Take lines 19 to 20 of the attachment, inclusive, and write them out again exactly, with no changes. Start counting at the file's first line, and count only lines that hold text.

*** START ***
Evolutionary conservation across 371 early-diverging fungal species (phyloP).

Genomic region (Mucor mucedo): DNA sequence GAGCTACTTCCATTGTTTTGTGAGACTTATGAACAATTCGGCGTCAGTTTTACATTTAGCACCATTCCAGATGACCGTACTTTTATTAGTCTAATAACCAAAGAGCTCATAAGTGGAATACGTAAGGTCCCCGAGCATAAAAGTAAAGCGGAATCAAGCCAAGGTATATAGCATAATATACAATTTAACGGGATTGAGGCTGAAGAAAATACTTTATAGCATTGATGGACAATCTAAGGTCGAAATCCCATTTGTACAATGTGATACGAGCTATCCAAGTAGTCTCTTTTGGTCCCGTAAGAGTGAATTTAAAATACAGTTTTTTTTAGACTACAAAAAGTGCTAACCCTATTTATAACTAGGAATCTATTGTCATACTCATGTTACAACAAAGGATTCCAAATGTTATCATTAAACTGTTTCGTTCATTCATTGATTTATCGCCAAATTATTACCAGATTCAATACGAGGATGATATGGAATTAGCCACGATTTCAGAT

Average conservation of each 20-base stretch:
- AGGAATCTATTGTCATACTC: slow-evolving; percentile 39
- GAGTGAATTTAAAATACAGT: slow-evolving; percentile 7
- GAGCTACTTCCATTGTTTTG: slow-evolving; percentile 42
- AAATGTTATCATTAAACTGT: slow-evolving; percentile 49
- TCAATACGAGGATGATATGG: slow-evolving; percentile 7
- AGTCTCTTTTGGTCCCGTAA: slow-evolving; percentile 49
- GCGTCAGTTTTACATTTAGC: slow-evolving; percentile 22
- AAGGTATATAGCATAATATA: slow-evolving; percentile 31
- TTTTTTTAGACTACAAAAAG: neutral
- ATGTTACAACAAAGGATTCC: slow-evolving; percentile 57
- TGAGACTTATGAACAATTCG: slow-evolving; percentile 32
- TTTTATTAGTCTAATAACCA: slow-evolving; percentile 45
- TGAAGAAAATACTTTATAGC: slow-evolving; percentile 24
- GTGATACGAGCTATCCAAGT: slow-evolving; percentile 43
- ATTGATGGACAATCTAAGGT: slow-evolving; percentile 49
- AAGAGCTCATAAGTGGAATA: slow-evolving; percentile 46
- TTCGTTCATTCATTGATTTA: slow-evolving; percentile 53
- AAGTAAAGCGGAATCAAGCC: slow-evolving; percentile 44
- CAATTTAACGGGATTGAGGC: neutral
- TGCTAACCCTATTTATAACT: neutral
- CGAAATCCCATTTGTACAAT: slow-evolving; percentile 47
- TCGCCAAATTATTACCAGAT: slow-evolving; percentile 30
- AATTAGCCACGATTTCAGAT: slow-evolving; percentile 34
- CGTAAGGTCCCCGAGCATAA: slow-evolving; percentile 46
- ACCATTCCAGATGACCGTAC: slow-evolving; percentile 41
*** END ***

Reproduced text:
- AAGAGCTCATAAGTGGAATA: slow-evolving; percentile 46
- TTCGTTCATTCATTGATTTA: slow-evolving; percentile 53